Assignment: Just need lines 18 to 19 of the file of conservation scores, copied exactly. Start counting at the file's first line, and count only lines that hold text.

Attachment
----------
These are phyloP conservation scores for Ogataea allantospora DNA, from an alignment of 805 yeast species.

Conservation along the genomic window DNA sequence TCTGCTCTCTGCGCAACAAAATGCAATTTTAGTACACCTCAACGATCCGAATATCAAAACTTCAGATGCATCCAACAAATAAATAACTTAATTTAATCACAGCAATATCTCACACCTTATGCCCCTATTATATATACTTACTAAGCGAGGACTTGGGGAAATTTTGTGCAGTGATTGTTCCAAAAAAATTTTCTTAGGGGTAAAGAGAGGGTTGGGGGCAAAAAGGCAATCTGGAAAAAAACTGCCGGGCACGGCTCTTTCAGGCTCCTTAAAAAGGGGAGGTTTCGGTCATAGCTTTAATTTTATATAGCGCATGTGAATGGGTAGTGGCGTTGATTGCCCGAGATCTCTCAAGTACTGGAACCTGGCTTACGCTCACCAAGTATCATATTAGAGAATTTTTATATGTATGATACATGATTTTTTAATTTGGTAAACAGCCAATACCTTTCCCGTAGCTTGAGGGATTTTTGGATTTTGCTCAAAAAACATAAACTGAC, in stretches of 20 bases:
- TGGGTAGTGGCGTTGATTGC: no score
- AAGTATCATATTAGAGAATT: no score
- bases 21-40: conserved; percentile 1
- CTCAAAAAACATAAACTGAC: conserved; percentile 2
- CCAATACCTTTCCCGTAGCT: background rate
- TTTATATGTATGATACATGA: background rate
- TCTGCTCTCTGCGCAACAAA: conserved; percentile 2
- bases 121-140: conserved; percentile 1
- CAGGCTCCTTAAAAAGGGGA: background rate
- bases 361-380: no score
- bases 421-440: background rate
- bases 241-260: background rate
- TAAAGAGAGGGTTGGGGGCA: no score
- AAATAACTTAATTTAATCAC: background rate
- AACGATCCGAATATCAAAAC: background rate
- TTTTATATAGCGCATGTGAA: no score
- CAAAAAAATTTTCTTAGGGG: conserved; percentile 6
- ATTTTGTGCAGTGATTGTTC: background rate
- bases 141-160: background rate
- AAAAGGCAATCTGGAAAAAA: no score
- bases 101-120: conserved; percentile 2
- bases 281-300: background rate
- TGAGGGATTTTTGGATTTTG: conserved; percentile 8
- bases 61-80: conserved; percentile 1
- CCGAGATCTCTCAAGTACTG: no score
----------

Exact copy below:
- TTTTATATAGCGCATGTGAA: no score
- CAAAAAAATTTTCTTAGGGG: conserved; percentile 6